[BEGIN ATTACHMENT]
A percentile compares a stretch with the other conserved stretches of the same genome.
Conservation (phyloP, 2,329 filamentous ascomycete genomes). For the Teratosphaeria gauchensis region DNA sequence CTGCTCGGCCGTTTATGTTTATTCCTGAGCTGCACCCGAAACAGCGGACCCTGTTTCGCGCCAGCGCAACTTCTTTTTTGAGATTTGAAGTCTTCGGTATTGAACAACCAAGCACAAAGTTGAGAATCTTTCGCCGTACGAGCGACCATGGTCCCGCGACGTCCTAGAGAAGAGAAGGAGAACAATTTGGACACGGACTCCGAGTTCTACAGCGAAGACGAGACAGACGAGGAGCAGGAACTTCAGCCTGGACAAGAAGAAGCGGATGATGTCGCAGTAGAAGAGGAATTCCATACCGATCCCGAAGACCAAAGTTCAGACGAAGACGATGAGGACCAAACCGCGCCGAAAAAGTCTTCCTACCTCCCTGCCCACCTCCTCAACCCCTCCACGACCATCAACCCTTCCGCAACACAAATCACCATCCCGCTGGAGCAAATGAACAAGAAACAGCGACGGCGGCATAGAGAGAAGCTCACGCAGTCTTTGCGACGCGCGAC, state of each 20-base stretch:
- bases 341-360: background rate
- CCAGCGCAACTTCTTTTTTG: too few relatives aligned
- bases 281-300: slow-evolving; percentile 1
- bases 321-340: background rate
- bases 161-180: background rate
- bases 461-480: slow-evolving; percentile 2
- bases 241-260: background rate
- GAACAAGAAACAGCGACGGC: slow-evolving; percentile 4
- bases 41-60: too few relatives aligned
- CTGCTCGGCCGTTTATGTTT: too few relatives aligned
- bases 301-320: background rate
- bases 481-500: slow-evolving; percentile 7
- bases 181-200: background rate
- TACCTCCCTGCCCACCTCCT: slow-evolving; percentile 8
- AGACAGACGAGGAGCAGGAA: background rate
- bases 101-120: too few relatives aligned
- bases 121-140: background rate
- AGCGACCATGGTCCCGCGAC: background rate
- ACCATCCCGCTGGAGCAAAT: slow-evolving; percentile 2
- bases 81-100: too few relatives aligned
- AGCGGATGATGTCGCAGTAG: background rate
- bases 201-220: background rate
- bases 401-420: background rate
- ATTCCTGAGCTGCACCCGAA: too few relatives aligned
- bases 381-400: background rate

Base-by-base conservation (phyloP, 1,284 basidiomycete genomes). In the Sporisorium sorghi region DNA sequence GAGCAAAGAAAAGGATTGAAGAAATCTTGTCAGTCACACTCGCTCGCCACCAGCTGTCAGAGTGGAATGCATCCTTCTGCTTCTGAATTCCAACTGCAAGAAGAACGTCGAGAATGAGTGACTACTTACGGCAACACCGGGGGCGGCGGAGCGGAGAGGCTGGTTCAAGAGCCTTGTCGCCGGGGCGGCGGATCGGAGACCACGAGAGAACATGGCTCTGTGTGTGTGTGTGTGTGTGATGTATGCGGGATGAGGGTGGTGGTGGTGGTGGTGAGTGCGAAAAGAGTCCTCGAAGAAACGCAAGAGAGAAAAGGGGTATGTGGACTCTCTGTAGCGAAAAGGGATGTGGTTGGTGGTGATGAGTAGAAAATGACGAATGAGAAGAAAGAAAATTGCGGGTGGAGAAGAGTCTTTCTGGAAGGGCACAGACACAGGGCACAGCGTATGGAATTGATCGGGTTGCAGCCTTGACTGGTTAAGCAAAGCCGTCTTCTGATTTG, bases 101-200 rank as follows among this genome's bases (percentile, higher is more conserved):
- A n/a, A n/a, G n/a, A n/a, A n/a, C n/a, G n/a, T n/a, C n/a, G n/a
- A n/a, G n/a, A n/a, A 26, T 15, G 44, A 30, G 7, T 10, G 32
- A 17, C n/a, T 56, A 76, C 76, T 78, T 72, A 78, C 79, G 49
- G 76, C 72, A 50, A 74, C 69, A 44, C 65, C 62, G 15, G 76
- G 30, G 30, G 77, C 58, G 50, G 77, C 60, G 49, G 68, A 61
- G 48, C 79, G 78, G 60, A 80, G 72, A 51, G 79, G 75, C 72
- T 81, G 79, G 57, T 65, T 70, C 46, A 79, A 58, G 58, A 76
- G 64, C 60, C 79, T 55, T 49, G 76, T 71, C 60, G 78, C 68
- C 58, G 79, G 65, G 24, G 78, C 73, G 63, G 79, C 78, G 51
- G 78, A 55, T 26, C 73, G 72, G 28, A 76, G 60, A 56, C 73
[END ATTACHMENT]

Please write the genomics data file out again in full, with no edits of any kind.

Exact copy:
A percentile compares a stretch with the other conserved stretches of the same genome.
Conservation (phyloP, 2,329 filamentous ascomycete genomes). For the Teratosphaeria gauchensis region DNA sequence CTGCTCGGCCGTTTATGTTTATTCCTGAGCTGCACCCGAAACAGCGGACCCTGTTTCGCGCCAGCGCAACTTCTTTTTTGAGATTTGAAGTCTTCGGTATTGAACAACCAAGCACAAAGTTGAGAATCTTTCGCCGTACGAGCGACCATGGTCCCGCGACGTCCTAGAGAAGAGAAGGAGAACAATTTGGACACGGACTCCGAGTTCTACAGCGAAGACGAGACAGACGAGGAGCAGGAACTTCAGCCTGGACAAGAAGAAGCGGATGATGTCGCAGTAGAAGAGGAATTCCATACCGATCCCGAAGACCAAAGTTCAGACGAAGACGATGAGGACCAAACCGCGCCGAAAAAGTCTTCCTACCTCCCTGCCCACCTCCTCAACCCCTCCACGACCATCAACCCTTCCGCAACACAAATCACCATCCCGCTGGAGCAAATGAACAAGAAACAGCGACGGCGGCATAGAGAGAAGCTCACGCAGTCTTTGCGACGCGCGAC, state of each 20-base stretch:
- bases 341-360: background rate
- CCAGCGCAACTTCTTTTTTG: too few relatives aligned
- bases 281-300: slow-evolving; percentile 1
- bases 321-340: background rate
- bases 161-180: background rate
- bases 461-480: slow-evolving; percentile 2
- bases 241-260: background rate
- GAACAAGAAACAGCGACGGC: slow-evolving; percentile 4
- bases 41-60: too few relatives aligned
- CTGCTCGGCCGTTTATGTTT: too few relatives aligned
- bases 301-320: background rate
- bases 481-500: slow-evolving; percentile 7
- bases 181-200: background rate
- TACCTCCCTGCCCACCTCCT: slow-evolving; percentile 8
- AGACAGACGAGGAGCAGGAA: background rate
- bases 101-120: too few relatives aligned
- bases 121-140: background rate
- AGCGACCATGGTCCCGCGAC: background rate
- ACCATCCCGCTGGAGCAAAT: slow-evolving; percentile 2
- bases 81-100: too few relatives aligned
- AGCGGATGATGTCGCAGTAG: background rate
- bases 201-220: background rate
- bases 401-420: background rate
- ATTCCTGAGCTGCACCCGAA: too few relatives aligned
- bases 381-400: background rate

Base-by-base conservation (phyloP, 1,284 basidiomycete genomes). In the Sporisorium sorghi region DNA sequence GAGCAAAGAAAAGGATTGAAGAAATCTTGTCAGTCACACTCGCTCGCCACCAGCTGTCAGAGTGGAATGCATCCTTCTGCTTCTGAATTCCAACTGCAAGAAGAACGTCGAGAATGAGTGACTACTTACGGCAACACCGGGGGCGGCGGAGCGGAGAGGCTGGTTCAAGAGCCTTGTCGCCGGGGCGGCGGATCGGAGACCACGAGAGAACATGGCTCTGTGTGTGTGTGTGTGTGTGATGTATGCGGGATGAGGGTGGTGGTGGTGGTGGTGAGTGCGAAAAGAGTCCTCGAAGAAACGCAAGAGAGAAAAGGGGTATGTGGACTCTCTGTAGCGAAAAGGGATGTGGTTGGTGGTGATGAGTAGAAAATGACGAATGAGAAGAAAGAAAATTGCGGGTGGAGAAGAGTCTTTCTGGAAGGGCACAGACACAGGGCACAGCGTATGGAATTGATCGGGTTGCAGCCTTGACTGGTTAAGCAAAGCCGTCTTCTGATTTG, bases 101-200 rank as follows among this genome's bases (percentile, higher is more conserved):
- A n/a, A n/a, G n/a, A n/a, A n/a, C n/a, G n/a, T n/a, C n/a, G n/a
- A n/a, G n/a, A n/a, A 26, T 15, G 44, A 30, G 7, T 10, G 32
- A 17, C n/a, T 56, A 76, C 76, T 78, T 72, A 78, C 79, G 49
- G 76, C 72, A 50, A 74, C 69, A 44, C 65, C 62, G 15, G 76
- G 30, G 30, G 77, C 58, G 50, G 77, C 60, G 49, G 68, A 61
- G 48, C 79, G 78, G 60, A 80, G 72, A 51, G 79, G 75, C 72
- T 81, G 79, G 57, T 65, T 70, C 46, A 79, A 58, G 58, A 76
- G 64, C 60, C 79, T 55, T 49, G 76, T 71, C 60, G 78, C 68
- C 58, G 79, G 65, G 24, G 78, C 73, G 63, G 79, C 78, G 51
- G 78, A 55, T 26, C 73, G 72, G 28, A 76, G 60, A 56, C 73